Calls for prayer as people of the Holy Land continue to suffer

A Palestinian man walks on a street during a snow storm in the West Bank city of Ramallah January 7, 2015.REUTERS/Mohamad Torokman

Two Irish bishops are calling on the faithful to pray for Christian families in the Holy Land affected not only by war but the most violent winter experienced by the region in decades.

Archbishop Kieran O'Reilly and Bishop Ray Browne, who went to the Holy Land last week as part of a delegation promoting peace and respect for human dignity, said they were deeply affected by the living conditions of people in Israel, the West Bank and Gaza.

"We have all seen the images on the television news and read the column inches in newspapers and magazines but when you are there in person - meeting families whose lives have been devastated, who don't have a roof to put over their heads, basic food to put on the table, and are witnessing children dying of exposure - you very quickly come to realise just how deeply distressing the situation is for the people of Gaza," they said in a statement released by the Irish Bishops' Conference.

The prelates further said that the faithful should open their hearts to the cries of the people in Gaza and other areas, who are suffering amid the devastation surrounding them.

"We encourage Irish faithful to continue to pray for the suffering people of Gaza, specifically the diminishing Christian community which is caught in the crossfire of conflict. We take this opportunity to thank everyone for their on-going and generous support for TrĂ³caire's work in the Holy Land and, while acutely conscious of the challenges facing the budget of many Irish families, we humbly ask that this support would continue," they added.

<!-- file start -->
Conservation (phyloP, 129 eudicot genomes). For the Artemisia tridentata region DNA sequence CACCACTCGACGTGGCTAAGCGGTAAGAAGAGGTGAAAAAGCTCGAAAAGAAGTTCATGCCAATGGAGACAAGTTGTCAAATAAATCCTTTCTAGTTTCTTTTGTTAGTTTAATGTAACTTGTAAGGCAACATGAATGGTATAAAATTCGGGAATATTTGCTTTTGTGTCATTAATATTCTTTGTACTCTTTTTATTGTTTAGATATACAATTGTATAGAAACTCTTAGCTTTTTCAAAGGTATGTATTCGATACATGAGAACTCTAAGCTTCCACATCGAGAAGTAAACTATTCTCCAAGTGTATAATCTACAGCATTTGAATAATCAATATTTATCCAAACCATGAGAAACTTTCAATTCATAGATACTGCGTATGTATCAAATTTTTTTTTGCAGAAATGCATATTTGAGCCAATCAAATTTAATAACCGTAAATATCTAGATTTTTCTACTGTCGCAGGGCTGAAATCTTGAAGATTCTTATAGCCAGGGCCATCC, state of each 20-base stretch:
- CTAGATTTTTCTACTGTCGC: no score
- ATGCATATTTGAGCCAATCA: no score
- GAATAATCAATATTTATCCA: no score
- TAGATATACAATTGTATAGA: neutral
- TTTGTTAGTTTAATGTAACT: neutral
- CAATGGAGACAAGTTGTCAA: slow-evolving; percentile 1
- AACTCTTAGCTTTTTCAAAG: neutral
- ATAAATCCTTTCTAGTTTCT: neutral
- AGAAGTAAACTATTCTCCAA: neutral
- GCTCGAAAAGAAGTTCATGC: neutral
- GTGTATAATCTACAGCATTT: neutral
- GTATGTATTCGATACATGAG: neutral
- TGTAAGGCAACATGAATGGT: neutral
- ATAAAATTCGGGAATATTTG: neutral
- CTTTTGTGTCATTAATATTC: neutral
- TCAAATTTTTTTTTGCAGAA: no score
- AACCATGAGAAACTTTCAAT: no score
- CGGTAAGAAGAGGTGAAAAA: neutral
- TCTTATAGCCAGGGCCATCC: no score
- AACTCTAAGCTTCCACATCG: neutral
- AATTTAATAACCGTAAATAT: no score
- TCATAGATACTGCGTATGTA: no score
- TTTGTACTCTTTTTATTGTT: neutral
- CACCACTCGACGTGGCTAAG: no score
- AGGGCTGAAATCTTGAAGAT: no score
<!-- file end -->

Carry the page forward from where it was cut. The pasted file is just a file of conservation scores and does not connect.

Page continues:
Violent storms, heavy snow, high winds and freezing temperatures are now affecting refugees in Iraq, Syria and Gaza, who were earlier displaced by conflict from their homes. Charity organisations and relief groups are now pitching in to provide the families with their basic needs.

In a report by the Independent Catholic News, relief groups have indicated that homes now suffer from lack of electricity, no fuel and gas amid -8 freezing conditions.

Caritas workers in Syria, Lebanon, Turkey, Jordan and Iraq have pooled their resources to provide fuel, blankets and heaters to help the victims ward off the cold while Christian Aid has released emergency funds to purchase blankets, sheeting, stoves and fuel for the thousands who are living in temporary shelters in Gaza and Lebanon.

At least three people have died from the storm in Syria alone while 11 children so far have been taken to the hospital for hypothermia. The Gaza Health Ministry has confirmed the deaths of four children due to hypothermia.